Opinion: Forced Regenerative Is Not The Answer
There are numerous examples of farmers finding benefits in regenerative agriculture practices, but it may not be a realistic solution for all farmers globally. Scotland native, Claire Taylor says we can look to history to see examples of when forcing practices leads to unintended consequences.
Taylor… “We've all jumped onto this idea that regen is fantastic, and obviously, we should all be wanting to regenerate our soils. But the thing that I warned in my column was that we don't want to be looking down on other people's practices. So just because I'm regen, that makes them degenerative. And that's the sort of narrative I want to move away from. Because, for example, if I give you what's happening in the UK after the second World War, farmers were literally paid to take out hedgerows. They were paid to farm right up to the edges of their fields. There would have been no buffer strip because at that point it was all about food security. So farmers incentivized absolutely really over cultivate the soils. But then, you know, we fast forward now and everybody's really focused on the environment and the opposite. They're being told you've got to plant more hedgerows. got to have buffer strips, wildlife corridors. You've got to really reinvigorate your soils, put more organic matter in. And it's like, you can't suddenly expect everybody to be able to do that overnight. And if we start saying, you know, you're a terrible farmer, here's an example of a brilliant farmer. You're not going to encourage, incentivize, or support that farmer on a journey to actually aim towards that.”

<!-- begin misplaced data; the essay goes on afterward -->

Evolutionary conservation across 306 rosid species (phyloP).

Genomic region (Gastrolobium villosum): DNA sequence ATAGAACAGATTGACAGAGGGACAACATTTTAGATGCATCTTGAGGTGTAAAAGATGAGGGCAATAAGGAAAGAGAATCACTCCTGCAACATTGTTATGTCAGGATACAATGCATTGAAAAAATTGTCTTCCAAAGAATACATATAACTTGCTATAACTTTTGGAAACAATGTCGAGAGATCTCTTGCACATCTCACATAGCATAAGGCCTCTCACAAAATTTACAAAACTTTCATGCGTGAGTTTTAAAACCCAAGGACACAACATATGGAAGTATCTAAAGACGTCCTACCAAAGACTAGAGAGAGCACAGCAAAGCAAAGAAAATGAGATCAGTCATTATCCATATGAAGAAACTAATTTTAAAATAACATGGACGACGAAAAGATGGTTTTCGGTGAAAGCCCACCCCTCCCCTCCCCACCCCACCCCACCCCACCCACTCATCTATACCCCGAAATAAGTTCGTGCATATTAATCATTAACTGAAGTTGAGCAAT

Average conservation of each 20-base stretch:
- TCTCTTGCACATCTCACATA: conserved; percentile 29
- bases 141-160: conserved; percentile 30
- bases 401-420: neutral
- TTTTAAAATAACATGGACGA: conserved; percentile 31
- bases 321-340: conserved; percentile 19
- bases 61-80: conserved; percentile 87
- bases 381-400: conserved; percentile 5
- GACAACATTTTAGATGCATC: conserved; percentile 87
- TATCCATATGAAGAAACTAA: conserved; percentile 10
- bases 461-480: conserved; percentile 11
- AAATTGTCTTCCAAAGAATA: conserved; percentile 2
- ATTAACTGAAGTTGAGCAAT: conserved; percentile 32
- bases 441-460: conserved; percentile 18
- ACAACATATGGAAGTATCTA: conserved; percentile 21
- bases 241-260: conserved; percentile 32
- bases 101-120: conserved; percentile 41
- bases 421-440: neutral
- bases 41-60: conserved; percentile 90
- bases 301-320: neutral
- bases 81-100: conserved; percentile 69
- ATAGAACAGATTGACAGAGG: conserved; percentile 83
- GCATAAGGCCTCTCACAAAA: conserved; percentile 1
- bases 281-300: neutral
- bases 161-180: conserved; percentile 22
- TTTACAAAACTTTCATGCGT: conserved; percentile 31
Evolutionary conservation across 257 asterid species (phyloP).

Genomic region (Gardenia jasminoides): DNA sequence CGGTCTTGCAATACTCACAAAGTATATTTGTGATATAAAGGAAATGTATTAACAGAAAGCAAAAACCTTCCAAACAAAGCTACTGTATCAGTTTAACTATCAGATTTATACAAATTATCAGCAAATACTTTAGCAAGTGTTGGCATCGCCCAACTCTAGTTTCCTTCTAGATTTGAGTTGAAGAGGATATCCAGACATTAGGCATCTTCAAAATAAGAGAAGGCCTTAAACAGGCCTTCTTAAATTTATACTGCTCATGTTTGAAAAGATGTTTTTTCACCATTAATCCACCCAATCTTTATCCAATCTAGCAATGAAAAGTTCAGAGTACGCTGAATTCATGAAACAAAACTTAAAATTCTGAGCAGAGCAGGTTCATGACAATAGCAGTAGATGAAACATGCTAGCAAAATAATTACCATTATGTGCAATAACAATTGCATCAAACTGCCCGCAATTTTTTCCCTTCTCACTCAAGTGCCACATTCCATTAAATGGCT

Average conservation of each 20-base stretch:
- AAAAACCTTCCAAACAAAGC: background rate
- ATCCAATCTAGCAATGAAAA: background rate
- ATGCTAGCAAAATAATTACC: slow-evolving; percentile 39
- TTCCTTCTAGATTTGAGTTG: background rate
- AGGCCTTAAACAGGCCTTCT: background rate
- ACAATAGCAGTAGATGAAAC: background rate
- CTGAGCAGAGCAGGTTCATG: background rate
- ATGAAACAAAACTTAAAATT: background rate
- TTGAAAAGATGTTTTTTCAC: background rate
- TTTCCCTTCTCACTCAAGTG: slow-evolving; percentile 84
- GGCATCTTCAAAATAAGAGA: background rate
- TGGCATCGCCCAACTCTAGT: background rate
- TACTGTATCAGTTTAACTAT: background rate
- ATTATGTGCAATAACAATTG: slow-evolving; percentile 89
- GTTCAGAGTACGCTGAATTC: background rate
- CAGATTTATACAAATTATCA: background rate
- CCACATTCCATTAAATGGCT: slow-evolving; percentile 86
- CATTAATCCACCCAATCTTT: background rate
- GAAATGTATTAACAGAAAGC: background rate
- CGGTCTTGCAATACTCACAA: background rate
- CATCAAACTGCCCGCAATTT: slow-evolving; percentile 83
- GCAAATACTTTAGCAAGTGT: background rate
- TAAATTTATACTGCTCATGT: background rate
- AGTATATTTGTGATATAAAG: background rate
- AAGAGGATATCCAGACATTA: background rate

That’s Nuffield Scholar, Claire Taylor.